The High Cross at Clonmacnoise stands an impressive four metres tall, built of Clare sandstone around 900 AD. The scenes depicted upon it are sometimes difficult to decipher and this has given rise to many alternative explanations.
There are two aspects, however, which are beyond dispute, and declare with a timeless eloquence the central paradox of Celtic Christology: that of the suffering and the glory of Christ. On this face (above), the central figure is the crucified Christ. The usual explanation of the four roundels (at 12, 3, 6 and 9 o’clock), are the four gospels, pictorialized as lion, ox, eagle and man as the various metaphors explaining aspects of Christ’s life and ministry (and/or of the gospel writers).
Here’s a detail of the central scene:
Peter Harbison writes “Christ, represented as if wearing a short trouser-like garment and with his legs bound, is shown with his outstretched arms falling at an angle and with his large hands bearing the nail heads in the centre of the palms.” (Harbison 1992, 52)
There are other interesting features in this scene. The figures to the left and right of Jesus are traditionally identified as Stephaton (left), who offers Jesus vinegar on a pole and Longinus (right) who stabs Jesus with a lance. Stephaton and Longinus appear (unnamed) in the passion story in the Gospel of John 19:28-34.
On the reverse face, the center of the head of the cross and the arms form one integrated scene. This is clearly a portrayal of Christ in glory and judgement.
Harbison writes: “Christ stands . . . carrying a sceptre . . . over his right shoulder and a cross-staff over his left shoulder.” (Harbison 1992, 49)
It’s as if the very emblems of his humiliation have become the badges of office as He rises, rules and reigns in power.
What is the sermon the High Cross is intending to preach?
It’s a declaration of the two sides of Christ and how one aspect teaches the other. If there was only a depiction of power and glory then one would be left with a triumphalist, omnipotent god bent on conquest and ruling in total authority.
That’s true, of course, but only partly so.
If there was only a depiction of suffering and death, then one might be left with the notion that pain and sorrow was the end of the story, or that they were somehow redemptive and valuable by themselves.
Again, there is a sliver of truth here, but both sides have to be brought together.
This is how the apostle John approached the paradox: he began his gospel with an account of the glory of God in creation and revelation but then said “And the word was made flesh and dwelt among us. And we beheld His glory.” We behold the glory of God “made flesh”.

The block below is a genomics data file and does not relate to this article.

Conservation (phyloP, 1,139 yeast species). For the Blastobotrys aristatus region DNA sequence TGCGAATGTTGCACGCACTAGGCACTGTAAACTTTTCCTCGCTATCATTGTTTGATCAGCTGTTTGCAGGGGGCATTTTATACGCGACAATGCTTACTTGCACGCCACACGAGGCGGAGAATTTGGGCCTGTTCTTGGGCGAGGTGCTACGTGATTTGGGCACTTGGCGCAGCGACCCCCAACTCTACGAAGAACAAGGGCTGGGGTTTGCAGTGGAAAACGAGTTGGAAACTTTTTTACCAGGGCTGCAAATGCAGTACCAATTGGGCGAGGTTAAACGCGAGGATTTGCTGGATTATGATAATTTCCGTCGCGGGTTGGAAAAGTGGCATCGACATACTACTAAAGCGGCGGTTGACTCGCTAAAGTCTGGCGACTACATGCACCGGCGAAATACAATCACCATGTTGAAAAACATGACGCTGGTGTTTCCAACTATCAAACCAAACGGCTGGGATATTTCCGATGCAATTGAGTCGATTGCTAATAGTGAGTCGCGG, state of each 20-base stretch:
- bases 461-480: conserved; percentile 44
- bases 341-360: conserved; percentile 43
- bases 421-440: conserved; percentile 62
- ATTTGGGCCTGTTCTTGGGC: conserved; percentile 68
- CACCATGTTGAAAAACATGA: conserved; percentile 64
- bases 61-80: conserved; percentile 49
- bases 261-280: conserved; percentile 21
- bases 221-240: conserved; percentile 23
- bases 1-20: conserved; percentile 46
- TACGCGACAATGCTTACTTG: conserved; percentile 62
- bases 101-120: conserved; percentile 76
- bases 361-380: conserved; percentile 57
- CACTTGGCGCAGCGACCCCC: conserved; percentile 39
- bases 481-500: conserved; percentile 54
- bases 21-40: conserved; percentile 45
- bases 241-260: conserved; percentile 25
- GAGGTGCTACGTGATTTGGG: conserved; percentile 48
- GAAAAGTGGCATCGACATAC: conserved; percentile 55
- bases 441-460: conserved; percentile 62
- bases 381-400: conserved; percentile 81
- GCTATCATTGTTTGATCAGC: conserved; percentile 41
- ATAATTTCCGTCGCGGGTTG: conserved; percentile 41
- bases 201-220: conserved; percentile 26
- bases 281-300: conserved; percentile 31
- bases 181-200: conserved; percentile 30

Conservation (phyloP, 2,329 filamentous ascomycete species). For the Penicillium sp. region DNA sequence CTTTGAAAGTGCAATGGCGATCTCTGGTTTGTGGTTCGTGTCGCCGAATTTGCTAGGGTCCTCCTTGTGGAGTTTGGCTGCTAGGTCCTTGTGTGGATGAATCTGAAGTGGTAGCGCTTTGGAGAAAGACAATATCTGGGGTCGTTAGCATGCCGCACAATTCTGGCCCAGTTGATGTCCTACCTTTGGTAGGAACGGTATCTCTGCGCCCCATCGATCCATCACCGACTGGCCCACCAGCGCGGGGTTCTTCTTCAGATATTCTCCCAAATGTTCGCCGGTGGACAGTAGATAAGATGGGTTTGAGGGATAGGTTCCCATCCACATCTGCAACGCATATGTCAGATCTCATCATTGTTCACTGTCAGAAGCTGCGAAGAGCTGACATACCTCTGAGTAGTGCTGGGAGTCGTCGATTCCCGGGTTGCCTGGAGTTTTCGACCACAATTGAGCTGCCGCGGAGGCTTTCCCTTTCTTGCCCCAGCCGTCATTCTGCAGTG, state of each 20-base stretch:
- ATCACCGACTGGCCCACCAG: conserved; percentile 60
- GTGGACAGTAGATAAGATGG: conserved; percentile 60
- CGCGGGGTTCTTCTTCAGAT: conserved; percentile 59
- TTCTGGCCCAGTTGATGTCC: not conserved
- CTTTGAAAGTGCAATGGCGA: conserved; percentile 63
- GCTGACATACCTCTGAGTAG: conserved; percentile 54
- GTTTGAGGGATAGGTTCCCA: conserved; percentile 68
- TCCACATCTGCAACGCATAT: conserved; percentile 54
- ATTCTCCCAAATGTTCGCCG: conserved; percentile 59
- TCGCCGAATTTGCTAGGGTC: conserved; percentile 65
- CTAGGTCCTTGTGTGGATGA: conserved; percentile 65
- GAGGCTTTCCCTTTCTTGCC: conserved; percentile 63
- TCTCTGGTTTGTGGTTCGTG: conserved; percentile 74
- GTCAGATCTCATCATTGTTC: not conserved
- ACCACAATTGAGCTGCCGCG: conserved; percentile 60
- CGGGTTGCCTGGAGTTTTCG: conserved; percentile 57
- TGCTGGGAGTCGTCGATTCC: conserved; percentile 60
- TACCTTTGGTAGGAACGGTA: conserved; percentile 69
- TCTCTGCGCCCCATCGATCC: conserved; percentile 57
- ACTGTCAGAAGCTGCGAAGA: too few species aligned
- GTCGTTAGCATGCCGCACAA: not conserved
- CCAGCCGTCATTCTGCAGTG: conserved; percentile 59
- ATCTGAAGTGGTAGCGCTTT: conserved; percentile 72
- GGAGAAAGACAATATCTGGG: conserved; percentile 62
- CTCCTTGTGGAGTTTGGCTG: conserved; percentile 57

Yet it was a strange sort of glory, and many who saw and heard him perceived no glory at all. What is striking about John`s presentation is that, although his glory was manifested powerfully in his miracles or “signs”, it was above all to be seen in his present human weakness, in the self-humiliation of his incarnation.
As He came in lowliness we have an example of the paradox that John uses so forcefully later in the Gospel, that the true glory is to be seen, not in outward splendour, but in the lowliness with which the Son of God lived for men and suffered for them.
This becomes especially clear from the way in which John links glory with the cross. We may not be as surprised at this as we should be, since our awareness of the splendour of Christ`s accomplishment at Calvary can cast over his cross a cloak of spurious sentiment and so obscure something of its horror. But a horror it was to the first century world, a place of unspeakable agony, and, above all, of shame and curse. To explain the paradox was, indeed, a great part of John`s purpose in writing the gospel. Part of his goal, in writing an evangelistic book for Jews and proselytes, is to make the notion of a crucified Messiah coherent. The intrinsic offense of the cross he cannot remove. What he can do is to show that the cross is at one and the same time nothing less than God`s astonishing plan to bring glory to himself by being glorified in his Messiah.
But what do we do with the paradox? What should our reaction be?
As we come to Easter, those two aspects come into their sharpest focus. The cross at Clonmacnoise reminds us that Good Friday and Easter Sunday belong together, to speak out the one gospel of the living Christ.